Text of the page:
Wednesday, November 3, 2010

After the Verdict

Once the verdict came in and the city settled down, I took the nurse's advice to heart and began the process of talking myself out of anxiety. Of course, it's a process: I kept thinking I was doing well, and then I'd have a night when I would allow my thoughts to wander back to that awful place.
I made a resolution: if I hadn't heard from Roc, I wouldn't watch the news. I started to avoid the so-called friends who would make really smart comments, like: "Aren't you terrified?"
And: "Don't you just wish he would quit?"
And: "Isn't he over this yet?"
And: "Do you miss your old life?"
I didn't blame them per se, but I also found myself questioning their judgement. Could you imagine me saying, "Are you upset that your child has Tourette's Syndrome? Did you ever think about putting him up for adoption? I mean, isn't it hard?"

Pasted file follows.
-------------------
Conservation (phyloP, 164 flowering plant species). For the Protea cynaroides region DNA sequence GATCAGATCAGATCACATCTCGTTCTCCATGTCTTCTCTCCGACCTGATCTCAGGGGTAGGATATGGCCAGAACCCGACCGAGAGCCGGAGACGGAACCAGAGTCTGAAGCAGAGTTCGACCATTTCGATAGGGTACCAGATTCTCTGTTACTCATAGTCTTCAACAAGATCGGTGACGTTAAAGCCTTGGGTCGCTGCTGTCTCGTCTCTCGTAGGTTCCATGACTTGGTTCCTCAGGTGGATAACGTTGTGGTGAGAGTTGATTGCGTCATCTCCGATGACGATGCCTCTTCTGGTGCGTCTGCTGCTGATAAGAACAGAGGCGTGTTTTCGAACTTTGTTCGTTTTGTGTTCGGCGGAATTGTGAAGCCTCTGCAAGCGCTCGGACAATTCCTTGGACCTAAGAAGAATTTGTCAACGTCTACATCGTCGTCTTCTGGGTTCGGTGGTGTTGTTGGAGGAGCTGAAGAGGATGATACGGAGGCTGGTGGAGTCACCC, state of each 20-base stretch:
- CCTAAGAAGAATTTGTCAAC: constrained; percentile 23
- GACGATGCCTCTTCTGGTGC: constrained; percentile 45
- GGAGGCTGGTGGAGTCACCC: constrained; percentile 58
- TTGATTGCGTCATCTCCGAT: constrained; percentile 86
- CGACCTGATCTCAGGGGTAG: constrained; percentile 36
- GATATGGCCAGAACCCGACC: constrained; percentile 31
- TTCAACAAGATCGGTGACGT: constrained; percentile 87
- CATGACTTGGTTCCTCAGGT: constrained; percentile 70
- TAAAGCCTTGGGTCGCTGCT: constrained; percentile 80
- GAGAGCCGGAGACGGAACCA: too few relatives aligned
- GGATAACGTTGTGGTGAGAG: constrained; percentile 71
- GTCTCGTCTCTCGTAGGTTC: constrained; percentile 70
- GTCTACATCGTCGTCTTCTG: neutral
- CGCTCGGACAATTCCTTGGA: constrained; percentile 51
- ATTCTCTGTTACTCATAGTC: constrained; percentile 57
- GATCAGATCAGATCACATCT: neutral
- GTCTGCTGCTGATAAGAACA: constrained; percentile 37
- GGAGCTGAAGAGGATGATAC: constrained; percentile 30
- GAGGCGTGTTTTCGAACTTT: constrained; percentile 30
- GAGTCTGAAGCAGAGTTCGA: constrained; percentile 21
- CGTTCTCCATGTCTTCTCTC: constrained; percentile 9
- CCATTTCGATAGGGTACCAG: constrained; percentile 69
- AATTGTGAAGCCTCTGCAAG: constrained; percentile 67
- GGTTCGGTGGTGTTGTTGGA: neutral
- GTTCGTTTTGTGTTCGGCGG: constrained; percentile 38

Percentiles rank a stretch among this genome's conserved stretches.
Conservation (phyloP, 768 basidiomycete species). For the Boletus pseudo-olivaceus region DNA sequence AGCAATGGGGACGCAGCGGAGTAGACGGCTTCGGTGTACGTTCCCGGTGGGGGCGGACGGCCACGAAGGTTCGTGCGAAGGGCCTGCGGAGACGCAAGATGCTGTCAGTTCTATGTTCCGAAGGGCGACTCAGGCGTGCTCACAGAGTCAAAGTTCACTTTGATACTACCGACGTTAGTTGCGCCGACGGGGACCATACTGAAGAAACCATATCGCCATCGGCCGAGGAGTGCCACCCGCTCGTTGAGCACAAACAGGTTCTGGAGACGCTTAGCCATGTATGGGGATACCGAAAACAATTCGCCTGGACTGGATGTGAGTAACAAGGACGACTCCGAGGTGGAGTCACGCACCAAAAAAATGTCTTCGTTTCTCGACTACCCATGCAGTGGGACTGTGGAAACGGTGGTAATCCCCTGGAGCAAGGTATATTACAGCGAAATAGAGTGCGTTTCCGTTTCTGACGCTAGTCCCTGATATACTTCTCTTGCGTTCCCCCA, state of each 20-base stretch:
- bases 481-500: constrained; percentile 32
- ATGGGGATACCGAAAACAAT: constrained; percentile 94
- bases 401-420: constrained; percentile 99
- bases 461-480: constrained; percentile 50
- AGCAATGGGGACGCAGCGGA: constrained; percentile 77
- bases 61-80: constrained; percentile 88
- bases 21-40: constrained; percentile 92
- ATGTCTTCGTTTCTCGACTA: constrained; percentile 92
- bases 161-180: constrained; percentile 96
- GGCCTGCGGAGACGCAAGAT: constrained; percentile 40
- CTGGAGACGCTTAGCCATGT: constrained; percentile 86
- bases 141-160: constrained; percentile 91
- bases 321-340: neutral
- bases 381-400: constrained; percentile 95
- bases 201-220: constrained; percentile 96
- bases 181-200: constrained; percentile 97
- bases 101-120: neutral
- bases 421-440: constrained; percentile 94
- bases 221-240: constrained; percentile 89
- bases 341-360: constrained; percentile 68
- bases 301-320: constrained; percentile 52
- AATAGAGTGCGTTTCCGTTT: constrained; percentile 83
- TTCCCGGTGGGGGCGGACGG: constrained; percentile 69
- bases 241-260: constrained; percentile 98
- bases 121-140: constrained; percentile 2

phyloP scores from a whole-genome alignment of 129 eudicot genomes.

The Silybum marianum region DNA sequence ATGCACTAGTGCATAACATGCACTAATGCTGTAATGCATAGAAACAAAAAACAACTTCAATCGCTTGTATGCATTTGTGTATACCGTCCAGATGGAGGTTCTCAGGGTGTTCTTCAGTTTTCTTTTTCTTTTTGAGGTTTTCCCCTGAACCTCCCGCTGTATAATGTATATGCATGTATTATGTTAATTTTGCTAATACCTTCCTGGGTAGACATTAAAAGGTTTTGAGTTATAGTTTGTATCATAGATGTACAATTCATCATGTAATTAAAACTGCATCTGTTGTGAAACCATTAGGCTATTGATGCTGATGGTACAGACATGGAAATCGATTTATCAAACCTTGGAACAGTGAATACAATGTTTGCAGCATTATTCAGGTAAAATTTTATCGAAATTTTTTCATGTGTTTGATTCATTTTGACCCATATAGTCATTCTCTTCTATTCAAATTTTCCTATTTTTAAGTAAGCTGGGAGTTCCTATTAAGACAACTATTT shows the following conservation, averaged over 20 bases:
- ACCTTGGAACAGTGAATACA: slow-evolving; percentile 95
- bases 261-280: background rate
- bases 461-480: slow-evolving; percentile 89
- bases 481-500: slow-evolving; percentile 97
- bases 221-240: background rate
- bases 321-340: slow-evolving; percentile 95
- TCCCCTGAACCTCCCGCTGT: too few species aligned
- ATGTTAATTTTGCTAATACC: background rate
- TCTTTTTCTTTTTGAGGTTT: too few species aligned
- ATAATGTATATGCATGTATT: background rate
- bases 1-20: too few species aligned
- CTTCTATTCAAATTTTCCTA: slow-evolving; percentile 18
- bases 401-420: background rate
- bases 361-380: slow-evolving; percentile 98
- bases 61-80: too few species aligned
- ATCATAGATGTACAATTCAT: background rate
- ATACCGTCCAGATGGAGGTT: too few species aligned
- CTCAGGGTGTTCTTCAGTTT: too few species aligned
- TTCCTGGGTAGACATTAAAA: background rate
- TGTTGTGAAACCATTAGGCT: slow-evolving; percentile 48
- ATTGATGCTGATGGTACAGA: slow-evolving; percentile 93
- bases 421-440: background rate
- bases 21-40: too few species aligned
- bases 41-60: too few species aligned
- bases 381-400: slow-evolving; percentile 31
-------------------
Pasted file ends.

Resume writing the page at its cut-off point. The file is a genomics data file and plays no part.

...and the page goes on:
I would be branded an insensitive ass faster than you can say Law Enforcement.
So why is there a double-standard at play here?
Am I crazy, or do people bring all of their prejudices about cops to the fore of each conversation, forgetting that there is a human being behind the shield?
I simply wanted the same respect for my husband that everyone else wanted; and I needed support, not dissension.
I removed myself slowly from people who just didn't get it, and I find I don't miss them now. It's been a helluva journey...and there's a lot more to come.

1 comment:

  1. True story: When yet another person was asking me (during a six month deployment) "How do you stand it? Don't you hate it? I could NEVER be apart from my husband so long - we're soulmates." I replied, "Well, your husband is ugly. I suppose we all have our burdens to bear.".

    Rude of me, but I'd hit the breaking point. She got the message though.

    Keep the ones who are worth it. Get rid of the rest.


Law Enforcement News Powered by